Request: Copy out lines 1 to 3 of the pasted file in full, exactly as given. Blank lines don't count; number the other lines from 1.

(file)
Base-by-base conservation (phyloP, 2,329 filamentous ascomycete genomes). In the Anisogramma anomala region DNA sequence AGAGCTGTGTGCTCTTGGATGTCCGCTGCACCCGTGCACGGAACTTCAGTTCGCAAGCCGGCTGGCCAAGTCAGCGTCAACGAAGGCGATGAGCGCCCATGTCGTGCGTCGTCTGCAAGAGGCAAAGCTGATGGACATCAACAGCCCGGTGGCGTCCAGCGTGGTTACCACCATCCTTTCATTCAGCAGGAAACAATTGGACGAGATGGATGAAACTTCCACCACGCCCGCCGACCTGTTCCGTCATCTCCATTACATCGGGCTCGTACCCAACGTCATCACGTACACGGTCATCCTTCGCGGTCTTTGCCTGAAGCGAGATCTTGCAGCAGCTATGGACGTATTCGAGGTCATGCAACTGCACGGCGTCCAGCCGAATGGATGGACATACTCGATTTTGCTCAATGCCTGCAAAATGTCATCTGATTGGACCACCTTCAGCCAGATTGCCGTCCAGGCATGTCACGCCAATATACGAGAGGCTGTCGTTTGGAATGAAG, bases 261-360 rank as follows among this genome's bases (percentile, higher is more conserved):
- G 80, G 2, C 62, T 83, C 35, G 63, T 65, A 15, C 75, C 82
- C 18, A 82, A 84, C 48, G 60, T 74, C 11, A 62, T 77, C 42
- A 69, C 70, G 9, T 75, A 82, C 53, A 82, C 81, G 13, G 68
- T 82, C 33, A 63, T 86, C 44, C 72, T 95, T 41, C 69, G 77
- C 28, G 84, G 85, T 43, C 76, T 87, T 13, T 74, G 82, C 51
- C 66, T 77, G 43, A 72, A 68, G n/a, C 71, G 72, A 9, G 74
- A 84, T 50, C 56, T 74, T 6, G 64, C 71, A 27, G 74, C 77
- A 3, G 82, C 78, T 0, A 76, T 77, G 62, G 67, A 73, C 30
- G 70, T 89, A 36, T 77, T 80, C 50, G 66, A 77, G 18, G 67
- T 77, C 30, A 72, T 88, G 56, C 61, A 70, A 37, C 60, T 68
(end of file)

Base-by-base conservation (phyloP, 2,329 filamentous ascomycete genomes). In the Anisogramma anomala region DNA sequence AGAGCTGTGTGCTCTTGGATGTCCGCTGCACCCGTGCACGGAACTTCAGTTCGCAAGCCGGCTGGCCAAGTCAGCGTCAACGAAGGCGATGAGCGCCCATGTCGTGCGTCGTCTGCAAGAGGCAAAGCTGATGGACATCAACAGCCCGGTGGCGTCCAGCGTGGTTACCACCATCCTTTCATTCAGCAGGAAACAATTGGACGAGATGGATGAAACTTCCACCACGCCCGCCGACCTGTTCCGTCATCTCCATTACATCGGGCTCGTACCCAACGTCATCACGTACACGGTCATCCTTCGCGGTCTTTGCCTGAAGCGAGATCTTGCAGCAGCTATGGACGTATTCGAGGTCATGCAACTGCACGGCGTCCAGCCGAATGGATGGACATACTCGATTTTGCTCAATGCCTGCAAAATGTCATCTGATTGGACCACCTTCAGCCAGATTGCCGTCCAGGCATGTCACGCCAATATACGAGAGGCTGTCGTTTGGAATGAAG, bases 261-360 rank as follows among this genome's bases (percentile, higher is more conserved):
- G 80, G 2, C 62, T 83, C 35, G 63, T 65, A 15, C 75, C 82
- C 18, A 82, A 84, C 48, G 60, T 74, C 11, A 62, T 77, C 42